Polish Cakes

 

 

Cakes & Pastries

There seems to be is no end to the variety of cakes in Poland: yeast cakes, tort(layer cake), poppy seed cakes, apple cakes, cheesecakes, cakes with berries, honey cakes, cakes with nuts and many more. I could write a book just on cakes alone, even on just one type of cake.

The influence of France, Austria and Hungary can be seen or rather tasted in some of the cakes and pastries. This has come about through royal alliances in the past with foreign princesses bringing their chefs to Poland.

There are special cakes for different days of the year especially  Easter and Christmas Eve.

A Few Notes on Ingredients

I have adapted some recipes, as did my mother, to take into consideration the availability of ingredients here in England.

Cream in Poland is smetana – soured cream, and before its general availability in England we would use single or double cream with lemon juice added to it.

As in many countries in Europe, there is not any self-raising flour in Poland. There are different flours for bread making and there is a special plain flour for cake making to which you have to add baking powder. Many recipes use potato flour and sometimes cornflour.

Sugar in Poland is from sugar beet and is white sugar so there is not a tradition of cakes with brown sugar or syrup or treacle. Strangely enough the sugar is granulated or icing there is not any caster sugar.

Butter in Poland is unsalted and this although is better for baking and certainly for making butter cream, I do not find it makes enough of a difference to go out and get this type specially, salted will do if that is what you have.

Tort is usually layered up with rich butter cream or similar.

Chocolate is usually dark chocolate.

I  am going to start with a Traditional Poppy Seed Cake recipe.

 

My Polish Background

My parents met in England after the Second World War. They had come from different parts of North East Poland through many countries and many hard times; they met in Hereford and married there.

I was born in Penley (Polish Hospital) in the then County of Flint in North Wales.

I grew up in Lancashire with a large Polish community around us and my mother cooked very traditional Polish food.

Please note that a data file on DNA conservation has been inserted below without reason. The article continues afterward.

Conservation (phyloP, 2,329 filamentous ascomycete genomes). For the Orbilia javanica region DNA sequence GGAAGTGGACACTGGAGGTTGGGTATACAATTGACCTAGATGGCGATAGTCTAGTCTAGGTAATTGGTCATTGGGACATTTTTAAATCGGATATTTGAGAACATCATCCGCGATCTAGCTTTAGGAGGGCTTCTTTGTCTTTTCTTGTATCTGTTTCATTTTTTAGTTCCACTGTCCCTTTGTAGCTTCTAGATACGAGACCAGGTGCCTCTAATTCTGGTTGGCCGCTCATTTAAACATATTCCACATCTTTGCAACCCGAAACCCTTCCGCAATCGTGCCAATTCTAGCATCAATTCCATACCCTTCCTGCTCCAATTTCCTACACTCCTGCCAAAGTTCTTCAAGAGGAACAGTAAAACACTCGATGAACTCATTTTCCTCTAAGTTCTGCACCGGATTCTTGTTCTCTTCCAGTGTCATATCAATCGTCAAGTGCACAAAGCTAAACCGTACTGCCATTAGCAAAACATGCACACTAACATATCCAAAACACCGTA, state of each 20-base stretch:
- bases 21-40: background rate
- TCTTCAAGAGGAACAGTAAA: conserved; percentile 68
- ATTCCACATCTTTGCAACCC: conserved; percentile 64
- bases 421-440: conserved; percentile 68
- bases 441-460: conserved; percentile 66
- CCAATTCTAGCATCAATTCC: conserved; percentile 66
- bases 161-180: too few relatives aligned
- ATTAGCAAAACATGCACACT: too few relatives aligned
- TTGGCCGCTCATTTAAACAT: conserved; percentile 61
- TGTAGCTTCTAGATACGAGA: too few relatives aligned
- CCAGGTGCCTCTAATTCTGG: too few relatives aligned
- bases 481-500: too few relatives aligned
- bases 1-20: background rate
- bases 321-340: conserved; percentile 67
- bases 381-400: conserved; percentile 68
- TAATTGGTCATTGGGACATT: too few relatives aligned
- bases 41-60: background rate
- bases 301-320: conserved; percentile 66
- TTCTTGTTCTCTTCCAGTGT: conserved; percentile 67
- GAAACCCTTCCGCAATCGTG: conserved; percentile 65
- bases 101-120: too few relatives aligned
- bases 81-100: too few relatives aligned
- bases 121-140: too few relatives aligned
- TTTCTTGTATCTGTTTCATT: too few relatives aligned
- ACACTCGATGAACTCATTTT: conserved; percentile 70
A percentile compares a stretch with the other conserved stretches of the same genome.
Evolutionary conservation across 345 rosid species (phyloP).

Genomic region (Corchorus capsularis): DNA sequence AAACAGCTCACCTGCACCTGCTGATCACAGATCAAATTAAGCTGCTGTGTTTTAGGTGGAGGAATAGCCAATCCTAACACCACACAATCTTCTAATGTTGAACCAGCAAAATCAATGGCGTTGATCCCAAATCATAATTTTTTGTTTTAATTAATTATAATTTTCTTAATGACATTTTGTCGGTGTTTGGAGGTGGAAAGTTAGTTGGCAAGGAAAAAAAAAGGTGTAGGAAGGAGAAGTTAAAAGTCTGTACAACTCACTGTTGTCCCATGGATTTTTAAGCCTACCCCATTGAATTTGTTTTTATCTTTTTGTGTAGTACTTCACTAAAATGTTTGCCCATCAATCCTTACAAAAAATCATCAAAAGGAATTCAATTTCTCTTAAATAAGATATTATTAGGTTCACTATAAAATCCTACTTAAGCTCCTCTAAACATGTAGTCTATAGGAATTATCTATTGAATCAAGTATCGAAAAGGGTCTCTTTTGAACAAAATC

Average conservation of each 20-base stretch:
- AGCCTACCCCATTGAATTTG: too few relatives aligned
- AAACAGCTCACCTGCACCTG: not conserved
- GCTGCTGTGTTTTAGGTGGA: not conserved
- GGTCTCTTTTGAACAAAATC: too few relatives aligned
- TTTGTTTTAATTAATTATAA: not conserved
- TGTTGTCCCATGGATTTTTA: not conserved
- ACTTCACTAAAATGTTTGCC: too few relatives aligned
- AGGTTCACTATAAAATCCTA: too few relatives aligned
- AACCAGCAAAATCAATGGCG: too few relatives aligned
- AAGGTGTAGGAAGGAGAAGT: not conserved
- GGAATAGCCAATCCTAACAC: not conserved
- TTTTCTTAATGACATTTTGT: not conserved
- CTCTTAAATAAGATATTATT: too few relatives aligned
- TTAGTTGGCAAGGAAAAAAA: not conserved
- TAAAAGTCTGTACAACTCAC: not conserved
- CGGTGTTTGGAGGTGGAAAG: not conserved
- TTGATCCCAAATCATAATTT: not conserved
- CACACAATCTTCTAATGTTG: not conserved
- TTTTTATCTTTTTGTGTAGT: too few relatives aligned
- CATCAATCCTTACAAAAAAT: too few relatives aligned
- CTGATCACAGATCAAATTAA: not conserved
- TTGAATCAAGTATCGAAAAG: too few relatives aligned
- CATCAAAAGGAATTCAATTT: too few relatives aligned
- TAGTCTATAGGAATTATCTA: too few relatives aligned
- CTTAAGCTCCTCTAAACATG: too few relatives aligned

I now live in West Yorkshire  and continue to cook traditional Polish food although often with a modern twist.

The winters are long and hard in Poland and the traditional dishes use ingredients which will survive through these winter months: smoked meats, picked herrings, potatoes, cabbage, pickled cabbage and gherkins, dried mushrooms, buckwheat, rye, dried fruits, poppy and caraway seeds and honey.

The summers are usually warm and there are lots of red berries, apples, fresh dill, flat leaved parsley, tomatoes, carrots and spring onions. Soured milk, soured cream and curd cheese feature in many dishes as this was the way to extend the life of dairy products before refrigeration. Much of the summer produce that was not eaten would be preserved for the winter by drying, bottling, pickling or made into jams.

Both my parents had grown up in the country side on small farms and their families had grown crops, kept animals and knew how to cure meats and preserve fruit and vegetables.

My father’s family’s land had some woodland and bordered onto a small river, and he used to say that with this they were very rich as they could hunt for small animals and birds, catch fish and find mushrooms, nuts and berries.

The Poles are very hospitable and passionate about good food, no guest invited or unexpected is ever sent away hungry. My childhood memories are filled with every occasion possible celebrated with tables filled with delicious food and people of all ages together.

The Polish kitchen seems to rely on one cook who spends a great deal of time preparing food for the extended family and “fast food” is not a description one would use of many of the dishes. However although many take a while to prepare they can then be left to cook slowly and are ideal to be reheated so there is no last minute panic and what is made can serve for several meals.

I would help my mother in the kitchen and when we went to visit my father’s family in London I would always be interested in what was the same and what was different and looked for new ideas.

I visited Poland for the first time in 1979; a time of shortages and queues however I have never tasted food with so much flavour as then. I tried old favourites and found new ideas. When I visited family and friends in the United States of America a few years later I once again tried lots of my old favourites to eat.

I have now visited Poland many times, sometimes to aunts and cousins on both my mother’s and father’s side and also to places in which I do not have family and have then eaten in hotels, restaurants, cafes and found teashops with such a variety of cakes that I have never been able to sample everything in the time I was there.

I am always pleased to have such wonderful food and take the opportunity to have my favourite dishes but in the last few trips I have been doing some research into regional variations and new versions of older recipes.

In my blog I will feature a selection of my favourite recipes from family and friends and some new discoveries, as well as some dishes that have evolved from older recipes.

So as you follow my blog and try the recipes may I wish you, as they do in Poland before eating, smacznego! (may it taste delicious).